The pig experiment has been fast-forwarded to the bone stage. The primary question to be answered is “Do the crabs go off with bones, and if so, where do they take them?” So Kar has disarticulated the bones and left them lying loose, rather than waiting for time, sun, and crabs to separate them from each other.

Kite flying has been put off until the wind drops some, as the whole rig was threatening to take a nose-dive into the ocean.

Today the Arrowhead Team was set to survey that area and see what might be there.

We’re happy.

A relatively slow day, with little organized activity. Some people slept, others pursued lines of investigation of interest to them. Ric, Tom King, Gary, Kar, and Robin visited each area of interest to discuss the progress and plan the next segment. Mark was along to film the High Level Meeting, which turned out to be a Good Thing: they were all sitting on a coconut log talking and the log collapsed, dumping them in the dirt – Caught on Camera. Perhaps we’ll stream it here when they get back.

Andrew and Walt took over-lay maps and metal detectors to the Nutiran side of the lagoon shore. That shore line has changed so much that it seemed to them to be worth checking for newly exposed (or newly buried) metal items that might be of interest. Barb, Lonnie, and John assembled the kites and took them off down the beach for testing. Today will be the day they try to get photographs of the Seven Site with the rigs.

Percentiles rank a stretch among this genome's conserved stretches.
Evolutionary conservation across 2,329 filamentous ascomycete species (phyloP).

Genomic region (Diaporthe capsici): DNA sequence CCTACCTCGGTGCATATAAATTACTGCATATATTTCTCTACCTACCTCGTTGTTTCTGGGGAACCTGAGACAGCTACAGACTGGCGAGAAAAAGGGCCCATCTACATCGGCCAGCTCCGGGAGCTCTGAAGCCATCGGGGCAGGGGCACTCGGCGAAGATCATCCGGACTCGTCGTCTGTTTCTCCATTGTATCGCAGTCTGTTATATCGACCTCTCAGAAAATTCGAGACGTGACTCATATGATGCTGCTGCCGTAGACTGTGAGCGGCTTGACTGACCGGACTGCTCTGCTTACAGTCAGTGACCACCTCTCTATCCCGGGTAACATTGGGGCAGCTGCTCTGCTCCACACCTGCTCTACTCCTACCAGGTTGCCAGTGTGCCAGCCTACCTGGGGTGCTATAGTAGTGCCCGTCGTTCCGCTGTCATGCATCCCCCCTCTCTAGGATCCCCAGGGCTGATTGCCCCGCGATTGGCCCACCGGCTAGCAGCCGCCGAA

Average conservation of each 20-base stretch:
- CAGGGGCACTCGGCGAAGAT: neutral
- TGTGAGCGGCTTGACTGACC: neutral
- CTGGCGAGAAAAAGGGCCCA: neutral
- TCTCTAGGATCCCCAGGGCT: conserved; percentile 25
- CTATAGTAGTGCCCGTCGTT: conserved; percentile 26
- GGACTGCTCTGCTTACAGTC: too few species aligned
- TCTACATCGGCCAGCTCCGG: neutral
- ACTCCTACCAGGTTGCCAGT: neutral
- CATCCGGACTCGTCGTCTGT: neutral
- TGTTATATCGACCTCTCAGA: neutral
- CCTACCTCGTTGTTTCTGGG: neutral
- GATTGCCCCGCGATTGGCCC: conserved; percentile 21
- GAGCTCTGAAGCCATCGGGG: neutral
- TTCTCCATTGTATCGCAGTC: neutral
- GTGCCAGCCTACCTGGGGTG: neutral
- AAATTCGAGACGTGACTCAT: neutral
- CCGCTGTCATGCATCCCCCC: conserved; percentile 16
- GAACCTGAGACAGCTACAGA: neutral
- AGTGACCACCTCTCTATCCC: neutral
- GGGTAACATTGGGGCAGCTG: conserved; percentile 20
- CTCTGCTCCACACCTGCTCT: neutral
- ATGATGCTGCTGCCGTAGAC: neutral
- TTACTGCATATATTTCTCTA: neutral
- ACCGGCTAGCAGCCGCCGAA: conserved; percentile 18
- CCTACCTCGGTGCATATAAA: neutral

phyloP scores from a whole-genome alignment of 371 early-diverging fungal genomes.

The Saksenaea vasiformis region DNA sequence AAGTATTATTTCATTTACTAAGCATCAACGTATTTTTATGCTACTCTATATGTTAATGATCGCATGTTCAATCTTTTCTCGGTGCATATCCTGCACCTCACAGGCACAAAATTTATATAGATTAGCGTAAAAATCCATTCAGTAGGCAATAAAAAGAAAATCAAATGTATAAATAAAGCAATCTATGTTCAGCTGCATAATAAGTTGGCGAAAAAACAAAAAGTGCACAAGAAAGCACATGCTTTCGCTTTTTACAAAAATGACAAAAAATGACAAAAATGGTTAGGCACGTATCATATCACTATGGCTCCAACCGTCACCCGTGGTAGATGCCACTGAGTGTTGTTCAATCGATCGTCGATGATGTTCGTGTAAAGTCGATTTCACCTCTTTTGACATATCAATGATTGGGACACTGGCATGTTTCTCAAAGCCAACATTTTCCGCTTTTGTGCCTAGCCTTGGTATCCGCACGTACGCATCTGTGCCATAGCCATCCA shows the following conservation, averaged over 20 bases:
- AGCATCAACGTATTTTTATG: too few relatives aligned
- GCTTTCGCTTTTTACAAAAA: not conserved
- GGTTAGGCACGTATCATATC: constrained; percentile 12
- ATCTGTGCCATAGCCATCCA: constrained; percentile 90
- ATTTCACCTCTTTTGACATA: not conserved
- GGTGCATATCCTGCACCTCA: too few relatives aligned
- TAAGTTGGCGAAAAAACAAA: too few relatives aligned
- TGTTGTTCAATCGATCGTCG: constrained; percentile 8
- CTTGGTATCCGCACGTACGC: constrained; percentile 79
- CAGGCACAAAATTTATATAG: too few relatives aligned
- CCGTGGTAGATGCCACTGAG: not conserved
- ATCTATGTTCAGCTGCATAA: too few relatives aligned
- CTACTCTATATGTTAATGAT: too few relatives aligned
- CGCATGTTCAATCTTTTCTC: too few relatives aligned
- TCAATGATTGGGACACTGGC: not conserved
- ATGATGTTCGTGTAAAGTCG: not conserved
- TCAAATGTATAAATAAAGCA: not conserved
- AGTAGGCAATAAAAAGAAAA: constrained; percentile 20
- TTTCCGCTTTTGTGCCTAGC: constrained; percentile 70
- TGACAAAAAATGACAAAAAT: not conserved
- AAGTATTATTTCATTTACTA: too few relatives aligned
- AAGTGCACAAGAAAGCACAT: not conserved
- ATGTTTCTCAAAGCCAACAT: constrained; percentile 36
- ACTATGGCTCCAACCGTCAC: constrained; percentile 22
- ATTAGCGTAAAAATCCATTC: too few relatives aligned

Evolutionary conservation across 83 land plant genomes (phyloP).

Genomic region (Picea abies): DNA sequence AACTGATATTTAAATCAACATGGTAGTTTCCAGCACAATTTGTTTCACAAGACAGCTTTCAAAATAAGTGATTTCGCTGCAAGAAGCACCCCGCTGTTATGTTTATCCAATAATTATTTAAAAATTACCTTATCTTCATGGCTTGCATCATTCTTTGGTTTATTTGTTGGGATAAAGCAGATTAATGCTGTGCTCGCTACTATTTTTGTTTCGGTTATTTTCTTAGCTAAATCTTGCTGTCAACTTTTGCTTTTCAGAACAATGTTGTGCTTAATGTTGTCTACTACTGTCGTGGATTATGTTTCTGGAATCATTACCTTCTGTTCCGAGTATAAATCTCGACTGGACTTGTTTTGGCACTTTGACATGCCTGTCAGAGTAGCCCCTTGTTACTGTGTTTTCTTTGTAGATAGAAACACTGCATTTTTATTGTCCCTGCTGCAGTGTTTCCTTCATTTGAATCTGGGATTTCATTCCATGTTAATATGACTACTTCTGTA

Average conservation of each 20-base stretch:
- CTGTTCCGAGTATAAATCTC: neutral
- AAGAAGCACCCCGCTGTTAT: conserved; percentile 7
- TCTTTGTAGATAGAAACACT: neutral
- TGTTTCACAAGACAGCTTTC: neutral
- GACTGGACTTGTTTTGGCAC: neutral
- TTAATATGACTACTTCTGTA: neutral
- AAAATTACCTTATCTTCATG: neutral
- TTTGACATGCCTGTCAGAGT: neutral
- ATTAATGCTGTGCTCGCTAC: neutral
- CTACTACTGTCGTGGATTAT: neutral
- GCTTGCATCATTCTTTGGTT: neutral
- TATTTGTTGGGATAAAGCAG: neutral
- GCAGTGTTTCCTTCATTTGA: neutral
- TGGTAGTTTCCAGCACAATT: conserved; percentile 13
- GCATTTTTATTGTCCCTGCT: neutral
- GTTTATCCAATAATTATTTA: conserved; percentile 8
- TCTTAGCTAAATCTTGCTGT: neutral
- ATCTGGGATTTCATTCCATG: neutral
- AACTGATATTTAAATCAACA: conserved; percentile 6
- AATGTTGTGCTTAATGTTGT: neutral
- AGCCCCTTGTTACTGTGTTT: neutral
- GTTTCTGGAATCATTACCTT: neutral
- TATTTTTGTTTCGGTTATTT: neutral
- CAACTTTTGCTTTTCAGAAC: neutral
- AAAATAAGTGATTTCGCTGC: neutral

arrowToday, Ric will take John, Bill, Andrew, and Josh into the bush to find the arrowhead. This cleared area appears in the 1938 photograph, just up the ocean side of the island from the Seven Site. Ric is interested in knowing if it can still be discerned on the ground, and if there is any chance it was man-made. Getting there will require careful navigation and serious cutting of scaevola.

On the evening of the 24th, the whole gang had a birthday party for Amelia. She was 110 years old, a good age. The crew was well prepared, and baked a cake on which her name was scribed. They even had a figurine with a leather flying jacket and helment, and a map. The only difficulty: who blows out the candles? So they opened one of the salon windows and called out, “Happy Birthday, Amelia!” and just then, a puff of wind came through … candles out.

An impromptu ceilidh* developed after dinner, with singing, poetry recitals, and kava, and a good time was had by all. A nice break in the grind, and it’s hard at it again today.

It was 113° at the Seven Site out in the open. In the Skull Hole they don’t know how hot it was. The thermometer only goes to 125° and the mercury was sitting on that mark all day.

Expanded clearing

Clearing has continued at the Seven Site with the area greatly extended from the 2001 perimeter (the map at right gives some indication; it isn’t accurate because it relies on verbal description). They are finding more artifacts as they expand the edges. Some of it is readily explainable, such as shot-to-pieces bottles, obviously the remnants of recreational shooting by the Coasties. More units will be established and work will continue on the units from 2001. There have been metal detector “hits” and additional bird bones and the like found.

The “G” feature has been obliterated by vegetation growth, although the remains can just be identified. One interesting find was a large sheet (or rather, its remains) of heavy iron corrugated sheeting like that found up around tank. There is no trail of pieces between the two, so apparently more was brought to the area than was needed.

In the village, more small pieces of metal, and a pulley. This caused some excitement until some of those on the team with aircraft experience looked at it: clearly too large and heavy to be from the aircraft, which had electric gear and flaps.